Special interests and lobbying groups shelled out $100 million last year in an effort to sway elected officials and policymakers, according to the state’s election watchdog.
The top three spenders in 2019 were the New Jersey Education Association, New Direction NJ and Horizon Blue Cross Blue Shield of New Jersey, according to the yearly report published Monday by the New Jersey Election Law Enforcement Commission.
The NJEA, the state’s largest and most powerful teacher’s union, spent $6.24 million. New Direction NJ, a 501(c)4 which received millions in donations from the NJEA and campaigns in support of Gov. Phil Murphy’s policy agenda, spent $3.91 million. Meanwhile, Horizon, the state’s largest health insurer, spent $1.47 million in 2019, followed closely by Move Health Care Forward NJ Inc., a newly formed political action committee that was financed by Horizon, and spent nearly $850,000.
A public campaign to repeal Jersey City’s Airbnb ordinances cost both sides a combined $5.5 million and wound up being one of the most expensive elections in state history.
“After four years during which annual lobbying outlays hovered around $91 million, industry spending now has hit a new, all-time milestone,” NJELEC Executive Director Jeff Brindle said in the March 9 analysis. “Spike in grassroots lobbying and the number of new clients appear to be key factors.”
Growing like a weed
Lobbyists spent a record $1.9 million in 2019 to campaign on marijuana legalization—half a million dollars more than 2018, according to the report.
Those efforts were ultimately unsuccessful, and the question has since been bounced to voters for the presidential election this November.
“Given the big numbers from other states and the fact that the creation of a lucrative new industry hangs in the balance, it isn’t inconceivable that the fall ballot contest could cost upwards of $10 million,” Brindle said.
Acreage Holdings, the cannabis giant looking to buy out Compassionate Care Foundation, an Egg Harbor Township dispensary, spent $245,000 last year. Mainline Investment Partners, the Philadelphia-area investment firm that has financed the permitting and start-up for dispensaries across the country, spent $120,000.
The San Francisco area cannabis delivery company Eaze Solutions Inc. spent $99,225 in 2019, while medicinal marijuana company Holistic Industries spent $96,276.
“The New Jersey advertising market is expensive. So, when controversial issues like marijuana get on the ballot, the paid media bills can quickly add up” Brindle added.
The NJEA, which represents more than 200,000 teachers and school employees, lobbied on 350 different bills, including those related to school funding, pension and health benefits. The state’s top lawmakers are eyeing how to cut both school employee retirements and health benefits in a bid to save billions of dollars in expenses.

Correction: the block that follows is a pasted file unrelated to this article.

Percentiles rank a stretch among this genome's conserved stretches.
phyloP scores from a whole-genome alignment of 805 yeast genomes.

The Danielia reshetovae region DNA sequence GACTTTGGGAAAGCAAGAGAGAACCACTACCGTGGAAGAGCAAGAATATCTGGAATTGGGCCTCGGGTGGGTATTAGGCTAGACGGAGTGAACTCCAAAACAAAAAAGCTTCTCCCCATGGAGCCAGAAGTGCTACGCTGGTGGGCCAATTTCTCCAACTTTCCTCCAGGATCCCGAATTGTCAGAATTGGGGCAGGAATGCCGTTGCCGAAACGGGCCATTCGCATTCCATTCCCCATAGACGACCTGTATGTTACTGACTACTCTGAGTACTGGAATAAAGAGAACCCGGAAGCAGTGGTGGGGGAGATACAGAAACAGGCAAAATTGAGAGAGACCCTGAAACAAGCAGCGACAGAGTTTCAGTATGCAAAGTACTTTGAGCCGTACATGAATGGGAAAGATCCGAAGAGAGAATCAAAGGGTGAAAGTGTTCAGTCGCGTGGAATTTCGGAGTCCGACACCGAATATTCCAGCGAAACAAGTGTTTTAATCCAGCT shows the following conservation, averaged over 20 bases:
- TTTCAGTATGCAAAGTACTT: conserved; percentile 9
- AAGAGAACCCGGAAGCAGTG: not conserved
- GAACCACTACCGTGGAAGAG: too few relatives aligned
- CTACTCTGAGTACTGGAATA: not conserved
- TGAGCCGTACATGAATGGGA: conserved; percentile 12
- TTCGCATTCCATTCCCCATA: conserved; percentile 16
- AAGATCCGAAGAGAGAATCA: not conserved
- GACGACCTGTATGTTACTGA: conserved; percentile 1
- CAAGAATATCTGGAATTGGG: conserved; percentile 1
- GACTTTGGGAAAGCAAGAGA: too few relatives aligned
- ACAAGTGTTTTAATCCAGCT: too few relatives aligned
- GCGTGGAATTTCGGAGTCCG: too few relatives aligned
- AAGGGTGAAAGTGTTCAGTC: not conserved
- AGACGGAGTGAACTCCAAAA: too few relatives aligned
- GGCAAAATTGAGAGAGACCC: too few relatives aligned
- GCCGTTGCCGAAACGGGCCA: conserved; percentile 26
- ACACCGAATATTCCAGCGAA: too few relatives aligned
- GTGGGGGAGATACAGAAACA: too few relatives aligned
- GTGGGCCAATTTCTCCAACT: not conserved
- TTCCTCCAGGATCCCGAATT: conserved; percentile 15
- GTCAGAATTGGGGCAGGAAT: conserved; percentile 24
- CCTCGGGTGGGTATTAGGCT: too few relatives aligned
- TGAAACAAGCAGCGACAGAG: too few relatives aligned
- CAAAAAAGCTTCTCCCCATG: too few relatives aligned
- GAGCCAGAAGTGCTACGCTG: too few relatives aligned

The organization sunk $4.5 million into New Direction NJ, with many of the state’s labor unions contributing as well.
“NJEA members are committed [to] keeping New Jersey’s public schools the best in the nation. We are committed to fighting for more resources for our students, economic stability for educators and job justice for Educational Support Professionals,” Steven Baker, a spokesperson for the union, said in a statement to NJBIZ.
Murphy’s former campaign manager Brendan Gill operates the nonprofit New Direction NJ, which spent at least $1 million last year on TV ads touting policy achievements of the governor.
“New Direction NJ is proud to have advocated for common-sense policy initiatives designed to support the middle class,” Philip Swibinski, a spokesperson for New Direction NJ, said in a statement to NJBIZ. “From making sure millionaires pay their fair share in taxes, to increasing funding for public schools and public transit, to providing more real property tax relief, this agenda will make New Jersey stronger and fairer for all residents.”
On the horizon
Much of Horizon’s campaign spending centered on a bill that would change the insurer’s corporate structure to expand its business portfolio, and ultimately lessen the taxes it pays to the state.
The Murphy administration, which rarely comments publicly on pending legislation, threw its weight in opposition to the measure which ultimately fizzled out during the lame duck voting session.
“The increased spending reflects the work Horizon is doing to help ensure that policymakers, stakeholders and the public understand the legislation and why it is critical to the future of health care in New Jersey,” Horizon Director of Public Affairs Thomas Wilson told NJBIZ.